Swedbank says Estonia's pension system may escape trouble in the decades ahead due to the hard economic truth - no one is guaranteed an absolute amount of pension and it is inevitable that the state's burden in making payouts will decrease.
"When we look at today's situation, the pensions paid by the state will inevitably decrease in the future and the situation is especially urgent in Western welfare societies," the bank's PR director Mart Siilivask told uudised.err.ee.
Unlike those systems, Estonia's state pension system may not run into direct difficulties as the state has not promised definite sums, and this gives us more maneuvering room," said Siilivask.
"The state's role in ensuring income for a pension is gradually decreasing and the second pillar is replacing the diminishing benefits of the first pillar," he said, referring to the system where the state matches the contribution for those under a certain age.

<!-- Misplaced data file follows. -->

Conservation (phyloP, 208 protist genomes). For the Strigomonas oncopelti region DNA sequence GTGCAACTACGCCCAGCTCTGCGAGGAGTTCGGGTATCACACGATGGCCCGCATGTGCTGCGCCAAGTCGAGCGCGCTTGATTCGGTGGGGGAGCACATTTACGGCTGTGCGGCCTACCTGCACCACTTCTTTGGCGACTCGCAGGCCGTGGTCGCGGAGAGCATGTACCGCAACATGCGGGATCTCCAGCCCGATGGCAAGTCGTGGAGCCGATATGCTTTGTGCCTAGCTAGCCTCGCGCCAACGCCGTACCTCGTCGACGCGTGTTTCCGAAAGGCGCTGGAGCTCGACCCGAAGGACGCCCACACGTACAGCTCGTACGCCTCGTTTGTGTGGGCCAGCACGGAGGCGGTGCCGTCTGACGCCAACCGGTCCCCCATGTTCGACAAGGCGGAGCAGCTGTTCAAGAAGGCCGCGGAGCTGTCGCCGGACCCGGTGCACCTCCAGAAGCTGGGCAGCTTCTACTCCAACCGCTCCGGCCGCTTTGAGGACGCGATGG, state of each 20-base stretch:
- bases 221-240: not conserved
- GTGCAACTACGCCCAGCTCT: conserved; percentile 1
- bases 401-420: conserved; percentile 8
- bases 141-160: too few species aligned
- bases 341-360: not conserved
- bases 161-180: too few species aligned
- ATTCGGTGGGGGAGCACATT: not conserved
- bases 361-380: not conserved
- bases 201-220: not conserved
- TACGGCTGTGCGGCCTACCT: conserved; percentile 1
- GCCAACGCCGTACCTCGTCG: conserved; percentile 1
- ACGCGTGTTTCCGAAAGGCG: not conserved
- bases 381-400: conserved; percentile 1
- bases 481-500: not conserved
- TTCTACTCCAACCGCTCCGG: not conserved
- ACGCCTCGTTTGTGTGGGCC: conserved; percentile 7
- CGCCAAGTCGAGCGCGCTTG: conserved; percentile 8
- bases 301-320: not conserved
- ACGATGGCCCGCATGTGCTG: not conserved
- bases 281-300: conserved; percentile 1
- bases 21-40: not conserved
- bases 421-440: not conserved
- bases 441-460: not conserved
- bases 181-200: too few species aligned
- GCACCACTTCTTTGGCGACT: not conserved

The first pillar is a system where pensions are paid from social taxes. Like the rest of the world, Estonia has moved toward putting more of the responsibility on the pensioner - retirement funds.
The second pillar depends on what the taxpayer earns and the third, on retirement fund yield.
However, many people have not yet embraced these opportunities.
"Today, over half of Estonians do not make long-term financial goals and regular saving into the third pillar is used to a low extent, as a result of which keeping the earlier quality of life in retirement is complicated with only two pillars," said Siilivask.
"To increase people's capability to make adequate decisions that affect them after decades, it is important to raise overall awareness and promote savings and investment culture."